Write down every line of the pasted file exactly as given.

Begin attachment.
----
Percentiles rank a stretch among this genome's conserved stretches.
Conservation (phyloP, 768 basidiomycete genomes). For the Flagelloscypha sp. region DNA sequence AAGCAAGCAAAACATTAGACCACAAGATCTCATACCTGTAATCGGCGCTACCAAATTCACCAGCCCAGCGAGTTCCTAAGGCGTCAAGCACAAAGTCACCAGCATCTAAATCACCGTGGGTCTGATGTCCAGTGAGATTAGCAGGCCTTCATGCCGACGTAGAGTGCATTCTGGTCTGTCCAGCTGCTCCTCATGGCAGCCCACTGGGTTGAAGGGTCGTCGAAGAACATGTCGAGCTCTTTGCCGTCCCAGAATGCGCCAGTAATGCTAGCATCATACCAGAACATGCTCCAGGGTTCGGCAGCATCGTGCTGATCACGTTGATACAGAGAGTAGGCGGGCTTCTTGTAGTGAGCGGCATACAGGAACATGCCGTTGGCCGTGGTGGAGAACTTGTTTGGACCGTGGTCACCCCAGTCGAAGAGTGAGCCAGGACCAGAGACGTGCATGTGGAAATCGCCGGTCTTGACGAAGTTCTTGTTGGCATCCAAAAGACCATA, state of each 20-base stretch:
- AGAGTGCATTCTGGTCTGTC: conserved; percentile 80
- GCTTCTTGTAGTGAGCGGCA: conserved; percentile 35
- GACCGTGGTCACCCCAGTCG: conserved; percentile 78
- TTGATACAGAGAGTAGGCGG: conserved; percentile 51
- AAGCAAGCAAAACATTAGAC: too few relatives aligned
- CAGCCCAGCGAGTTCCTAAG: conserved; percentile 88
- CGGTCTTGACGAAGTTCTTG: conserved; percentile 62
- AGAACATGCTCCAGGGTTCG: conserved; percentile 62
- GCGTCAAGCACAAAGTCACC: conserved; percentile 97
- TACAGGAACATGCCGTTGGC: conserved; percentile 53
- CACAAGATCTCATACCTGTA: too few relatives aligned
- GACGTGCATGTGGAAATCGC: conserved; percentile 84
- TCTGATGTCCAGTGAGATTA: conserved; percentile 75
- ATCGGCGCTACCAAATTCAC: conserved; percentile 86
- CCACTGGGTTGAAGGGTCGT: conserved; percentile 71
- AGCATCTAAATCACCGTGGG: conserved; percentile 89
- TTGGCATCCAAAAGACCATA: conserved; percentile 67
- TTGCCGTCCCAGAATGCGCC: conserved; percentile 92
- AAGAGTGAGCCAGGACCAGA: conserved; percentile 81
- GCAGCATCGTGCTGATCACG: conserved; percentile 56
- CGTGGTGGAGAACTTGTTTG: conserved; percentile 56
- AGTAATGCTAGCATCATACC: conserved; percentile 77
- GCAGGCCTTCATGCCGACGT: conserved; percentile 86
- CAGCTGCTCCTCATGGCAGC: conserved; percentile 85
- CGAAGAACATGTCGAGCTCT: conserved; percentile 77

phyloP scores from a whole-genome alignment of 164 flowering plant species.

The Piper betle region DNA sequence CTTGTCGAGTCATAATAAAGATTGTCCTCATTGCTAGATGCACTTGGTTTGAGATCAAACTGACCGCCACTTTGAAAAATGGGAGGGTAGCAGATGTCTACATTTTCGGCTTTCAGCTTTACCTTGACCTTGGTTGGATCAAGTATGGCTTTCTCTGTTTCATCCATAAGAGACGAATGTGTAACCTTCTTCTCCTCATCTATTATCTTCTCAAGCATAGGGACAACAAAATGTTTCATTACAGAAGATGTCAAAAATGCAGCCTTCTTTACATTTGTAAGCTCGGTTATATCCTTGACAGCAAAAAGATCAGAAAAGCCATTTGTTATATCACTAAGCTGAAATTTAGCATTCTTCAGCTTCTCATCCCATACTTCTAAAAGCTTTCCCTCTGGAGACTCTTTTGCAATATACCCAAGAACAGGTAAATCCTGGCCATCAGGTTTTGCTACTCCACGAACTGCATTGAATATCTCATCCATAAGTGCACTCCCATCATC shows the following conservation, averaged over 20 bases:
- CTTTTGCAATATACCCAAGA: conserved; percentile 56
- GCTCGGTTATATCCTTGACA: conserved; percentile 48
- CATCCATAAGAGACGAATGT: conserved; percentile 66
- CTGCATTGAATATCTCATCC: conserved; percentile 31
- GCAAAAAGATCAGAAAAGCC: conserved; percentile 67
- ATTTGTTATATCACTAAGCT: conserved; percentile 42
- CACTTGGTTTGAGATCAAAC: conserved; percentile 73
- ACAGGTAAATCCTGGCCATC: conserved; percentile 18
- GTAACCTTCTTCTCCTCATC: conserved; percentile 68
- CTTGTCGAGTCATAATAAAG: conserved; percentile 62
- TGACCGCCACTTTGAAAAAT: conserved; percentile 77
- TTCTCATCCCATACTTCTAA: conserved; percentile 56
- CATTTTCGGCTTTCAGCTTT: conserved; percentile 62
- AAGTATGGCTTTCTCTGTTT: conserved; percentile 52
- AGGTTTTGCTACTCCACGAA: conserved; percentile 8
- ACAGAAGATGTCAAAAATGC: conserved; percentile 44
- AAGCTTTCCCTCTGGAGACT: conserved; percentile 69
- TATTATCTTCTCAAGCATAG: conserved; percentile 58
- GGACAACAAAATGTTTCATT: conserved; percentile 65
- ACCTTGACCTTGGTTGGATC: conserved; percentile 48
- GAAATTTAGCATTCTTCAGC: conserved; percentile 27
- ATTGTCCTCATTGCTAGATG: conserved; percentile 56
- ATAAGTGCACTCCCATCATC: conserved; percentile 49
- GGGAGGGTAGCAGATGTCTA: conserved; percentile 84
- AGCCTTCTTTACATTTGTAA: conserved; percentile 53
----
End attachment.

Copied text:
Percentiles rank a stretch among this genome's conserved stretches.
Conservation (phyloP, 768 basidiomycete genomes). For the Flagelloscypha sp. region DNA sequence AAGCAAGCAAAACATTAGACCACAAGATCTCATACCTGTAATCGGCGCTACCAAATTCACCAGCCCAGCGAGTTCCTAAGGCGTCAAGCACAAAGTCACCAGCATCTAAATCACCGTGGGTCTGATGTCCAGTGAGATTAGCAGGCCTTCATGCCGACGTAGAGTGCATTCTGGTCTGTCCAGCTGCTCCTCATGGCAGCCCACTGGGTTGAAGGGTCGTCGAAGAACATGTCGAGCTCTTTGCCGTCCCAGAATGCGCCAGTAATGCTAGCATCATACCAGAACATGCTCCAGGGTTCGGCAGCATCGTGCTGATCACGTTGATACAGAGAGTAGGCGGGCTTCTTGTAGTGAGCGGCATACAGGAACATGCCGTTGGCCGTGGTGGAGAACTTGTTTGGACCGTGGTCACCCCAGTCGAAGAGTGAGCCAGGACCAGAGACGTGCATGTGGAAATCGCCGGTCTTGACGAAGTTCTTGTTGGCATCCAAAAGACCATA, state of each 20-base stretch:
- AGAGTGCATTCTGGTCTGTC: conserved; percentile 80
- GCTTCTTGTAGTGAGCGGCA: conserved; percentile 35
- GACCGTGGTCACCCCAGTCG: conserved; percentile 78
- TTGATACAGAGAGTAGGCGG: conserved; percentile 51
- AAGCAAGCAAAACATTAGAC: too few relatives aligned
- CAGCCCAGCGAGTTCCTAAG: conserved; percentile 88
- CGGTCTTGACGAAGTTCTTG: conserved; percentile 62
- AGAACATGCTCCAGGGTTCG: conserved; percentile 62
- GCGTCAAGCACAAAGTCACC: conserved; percentile 97
- TACAGGAACATGCCGTTGGC: conserved; percentile 53
- CACAAGATCTCATACCTGTA: too few relatives aligned
- GACGTGCATGTGGAAATCGC: conserved; percentile 84
- TCTGATGTCCAGTGAGATTA: conserved; percentile 75
- ATCGGCGCTACCAAATTCAC: conserved; percentile 86
- CCACTGGGTTGAAGGGTCGT: conserved; percentile 71
- AGCATCTAAATCACCGTGGG: conserved; percentile 89
- TTGGCATCCAAAAGACCATA: conserved; percentile 67
- TTGCCGTCCCAGAATGCGCC: conserved; percentile 92
- AAGAGTGAGCCAGGACCAGA: conserved; percentile 81
- GCAGCATCGTGCTGATCACG: conserved; percentile 56
- CGTGGTGGAGAACTTGTTTG: conserved; percentile 56
- AGTAATGCTAGCATCATACC: conserved; percentile 77
- GCAGGCCTTCATGCCGACGT: conserved; percentile 86
- CAGCTGCTCCTCATGGCAGC: conserved; percentile 85
- CGAAGAACATGTCGAGCTCT: conserved; percentile 77

phyloP scores from a whole-genome alignment of 164 flowering plant species.

The Piper betle region DNA sequence CTTGTCGAGTCATAATAAAGATTGTCCTCATTGCTAGATGCACTTGGTTTGAGATCAAACTGACCGCCACTTTGAAAAATGGGAGGGTAGCAGATGTCTACATTTTCGGCTTTCAGCTTTACCTTGACCTTGGTTGGATCAAGTATGGCTTTCTCTGTTTCATCCATAAGAGACGAATGTGTAACCTTCTTCTCCTCATCTATTATCTTCTCAAGCATAGGGACAACAAAATGTTTCATTACAGAAGATGTCAAAAATGCAGCCTTCTTTACATTTGTAAGCTCGGTTATATCCTTGACAGCAAAAAGATCAGAAAAGCCATTTGTTATATCACTAAGCTGAAATTTAGCATTCTTCAGCTTCTCATCCCATACTTCTAAAAGCTTTCCCTCTGGAGACTCTTTTGCAATATACCCAAGAACAGGTAAATCCTGGCCATCAGGTTTTGCTACTCCACGAACTGCATTGAATATCTCATCCATAAGTGCACTCCCATCATC shows the following conservation, averaged over 20 bases:
- CTTTTGCAATATACCCAAGA: conserved; percentile 56
- GCTCGGTTATATCCTTGACA: conserved; percentile 48
- CATCCATAAGAGACGAATGT: conserved; percentile 66
- CTGCATTGAATATCTCATCC: conserved; percentile 31
- GCAAAAAGATCAGAAAAGCC: conserved; percentile 67
- ATTTGTTATATCACTAAGCT: conserved; percentile 42
- CACTTGGTTTGAGATCAAAC: conserved; percentile 73
- ACAGGTAAATCCTGGCCATC: conserved; percentile 18
- GTAACCTTCTTCTCCTCATC: conserved; percentile 68
- CTTGTCGAGTCATAATAAAG: conserved; percentile 62
- TGACCGCCACTTTGAAAAAT: conserved; percentile 77
- TTCTCATCCCATACTTCTAA: conserved; percentile 56
- CATTTTCGGCTTTCAGCTTT: conserved; percentile 62
- AAGTATGGCTTTCTCTGTTT: conserved; percentile 52
- AGGTTTTGCTACTCCACGAA: conserved; percentile 8
- ACAGAAGATGTCAAAAATGC: conserved; percentile 44
- AAGCTTTCCCTCTGGAGACT: conserved; percentile 69
- TATTATCTTCTCAAGCATAG: conserved; percentile 58
- GGACAACAAAATGTTTCATT: conserved; percentile 65
- ACCTTGACCTTGGTTGGATC: conserved; percentile 48
- GAAATTTAGCATTCTTCAGC: conserved; percentile 27
- ATTGTCCTCATTGCTAGATG: conserved; percentile 56
- ATAAGTGCACTCCCATCATC: conserved; percentile 49
- GGGAGGGTAGCAGATGTCTA: conserved; percentile 84
- AGCCTTCTTTACATTTGTAA: conserved; percentile 53